Advertisement
 

Broken Health Insurance System

May 25, 2004

Re "No Insurance Doesn't Mean No Healthcare," Commentary, May 21: Conrad Meier's misguided analysis of healthcare in this country is almost a joke. When he states that more people paying cash for services is a trend, it is not because they want to, it is because they can't afford insurance. Even if you have insurance you do not necessarily get good healthcare. A friend can't get her gynecologist to even return a call, much less make an appointment to see her. My wife, with an $8,000 insurance premium, waits over two weeks for approval of a radiological study to rule out a tumor. I was, unfortunately, in an auto accident. Hospitalized for 1 1/2 days, without any surgery, I was billed over $23,000 dollars, not including doctors' fees and ambulance costs!

Who would elect to pay cash for this? Insurance companies make profits that do not contribute to services. Advertising takes dollars away from services. Jobs that do not provide insurance deprive millions of services. The system is broken. Just saying there are only 25 million people without health insurance instead of 44 million is not enough to make it better. We need universal healthcare -- nothing less.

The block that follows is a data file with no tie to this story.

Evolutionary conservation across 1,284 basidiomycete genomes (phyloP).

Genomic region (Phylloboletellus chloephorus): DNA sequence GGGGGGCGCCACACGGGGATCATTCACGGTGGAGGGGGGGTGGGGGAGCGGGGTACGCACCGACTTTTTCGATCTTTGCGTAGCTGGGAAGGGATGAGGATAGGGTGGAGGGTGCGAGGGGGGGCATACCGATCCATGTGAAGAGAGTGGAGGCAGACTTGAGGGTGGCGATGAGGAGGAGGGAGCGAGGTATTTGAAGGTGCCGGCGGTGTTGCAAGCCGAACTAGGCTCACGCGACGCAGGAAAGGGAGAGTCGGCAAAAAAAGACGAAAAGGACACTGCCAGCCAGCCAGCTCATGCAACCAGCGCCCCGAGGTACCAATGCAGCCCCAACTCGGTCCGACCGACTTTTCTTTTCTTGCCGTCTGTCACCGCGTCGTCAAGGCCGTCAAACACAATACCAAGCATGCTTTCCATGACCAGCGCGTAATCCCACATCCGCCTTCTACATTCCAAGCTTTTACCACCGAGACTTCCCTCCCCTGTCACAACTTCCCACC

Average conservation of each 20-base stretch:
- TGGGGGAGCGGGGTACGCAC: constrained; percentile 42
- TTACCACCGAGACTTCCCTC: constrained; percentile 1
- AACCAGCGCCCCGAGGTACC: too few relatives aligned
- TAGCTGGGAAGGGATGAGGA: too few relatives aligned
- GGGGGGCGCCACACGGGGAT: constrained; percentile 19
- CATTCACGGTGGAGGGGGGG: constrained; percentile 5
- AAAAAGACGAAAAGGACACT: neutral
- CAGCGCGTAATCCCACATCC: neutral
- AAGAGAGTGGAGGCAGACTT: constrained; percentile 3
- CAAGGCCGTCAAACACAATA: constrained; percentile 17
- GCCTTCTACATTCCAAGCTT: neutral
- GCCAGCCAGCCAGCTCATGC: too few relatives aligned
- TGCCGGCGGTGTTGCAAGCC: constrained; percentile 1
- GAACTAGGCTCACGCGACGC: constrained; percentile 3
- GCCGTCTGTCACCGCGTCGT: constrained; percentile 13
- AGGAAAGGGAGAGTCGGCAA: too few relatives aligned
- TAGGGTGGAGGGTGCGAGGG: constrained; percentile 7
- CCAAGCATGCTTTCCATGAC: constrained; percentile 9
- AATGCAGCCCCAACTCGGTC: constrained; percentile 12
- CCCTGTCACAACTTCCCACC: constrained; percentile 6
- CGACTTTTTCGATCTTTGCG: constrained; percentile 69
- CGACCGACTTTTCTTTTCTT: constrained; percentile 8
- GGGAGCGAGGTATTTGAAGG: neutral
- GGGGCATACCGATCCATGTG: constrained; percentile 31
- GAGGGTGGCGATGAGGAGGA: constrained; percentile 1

Leonard A. Zivitz MD

Fullerton

*

I suggest that Meier spend a mere year uninsured and, while trying to earn a living, spend some time cobbling together healthcare at free clinics, faith-based programs and Veterans Affairs offices. I'd like to read the essay he writes at the end of that experience.

James Dutcher

Los Angeles

*

As a former chief financial officer of a home health agency, I can assure you that the "billions of dollars' worth of free care" that Meier indicates is provided to the uninsured costs the facilities that provide it billions of dollars. Most of the cost is disproportionately absorbed by facilities that then cannot afford necessary equipment or develop programs to address community health issues.

Patrick Brown

Bronx, N.Y.

Advertisement
Los Angeles Times Articles
|
|
|